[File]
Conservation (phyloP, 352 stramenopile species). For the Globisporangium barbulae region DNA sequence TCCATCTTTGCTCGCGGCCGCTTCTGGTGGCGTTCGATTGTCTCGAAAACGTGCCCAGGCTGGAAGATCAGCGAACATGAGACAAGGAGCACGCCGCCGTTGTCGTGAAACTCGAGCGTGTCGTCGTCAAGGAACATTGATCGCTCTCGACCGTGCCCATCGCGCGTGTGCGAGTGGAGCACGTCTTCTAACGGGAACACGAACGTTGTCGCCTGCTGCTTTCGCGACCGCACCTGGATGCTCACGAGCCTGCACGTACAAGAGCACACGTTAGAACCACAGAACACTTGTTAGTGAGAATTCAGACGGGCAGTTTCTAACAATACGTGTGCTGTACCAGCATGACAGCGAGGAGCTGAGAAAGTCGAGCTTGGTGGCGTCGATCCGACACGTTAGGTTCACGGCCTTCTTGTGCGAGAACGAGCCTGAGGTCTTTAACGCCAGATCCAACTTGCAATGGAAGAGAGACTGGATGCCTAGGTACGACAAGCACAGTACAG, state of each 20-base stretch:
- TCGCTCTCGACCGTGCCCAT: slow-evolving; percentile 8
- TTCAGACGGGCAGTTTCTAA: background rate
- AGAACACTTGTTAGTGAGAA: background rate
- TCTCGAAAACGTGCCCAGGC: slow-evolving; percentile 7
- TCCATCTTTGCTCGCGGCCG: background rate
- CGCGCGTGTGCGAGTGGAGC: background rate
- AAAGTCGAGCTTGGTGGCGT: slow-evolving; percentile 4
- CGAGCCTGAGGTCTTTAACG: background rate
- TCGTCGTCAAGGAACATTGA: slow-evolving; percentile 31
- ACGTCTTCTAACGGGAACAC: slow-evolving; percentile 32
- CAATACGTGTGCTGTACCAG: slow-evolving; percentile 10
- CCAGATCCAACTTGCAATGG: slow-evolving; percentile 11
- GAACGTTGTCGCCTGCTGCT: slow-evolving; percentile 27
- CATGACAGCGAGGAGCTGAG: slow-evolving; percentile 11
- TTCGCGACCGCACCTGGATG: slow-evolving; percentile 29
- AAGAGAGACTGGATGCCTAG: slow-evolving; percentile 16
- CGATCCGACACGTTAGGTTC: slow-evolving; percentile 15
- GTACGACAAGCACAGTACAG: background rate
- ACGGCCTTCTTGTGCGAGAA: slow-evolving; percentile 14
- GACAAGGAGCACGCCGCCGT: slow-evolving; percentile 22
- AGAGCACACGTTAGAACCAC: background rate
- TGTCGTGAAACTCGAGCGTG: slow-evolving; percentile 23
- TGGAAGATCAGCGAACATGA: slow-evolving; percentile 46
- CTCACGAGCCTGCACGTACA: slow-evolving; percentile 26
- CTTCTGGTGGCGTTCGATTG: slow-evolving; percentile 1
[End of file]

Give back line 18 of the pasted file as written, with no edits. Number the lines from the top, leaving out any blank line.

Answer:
- CGATCCGACACGTTAGGTTC: slow-evolving; percentile 15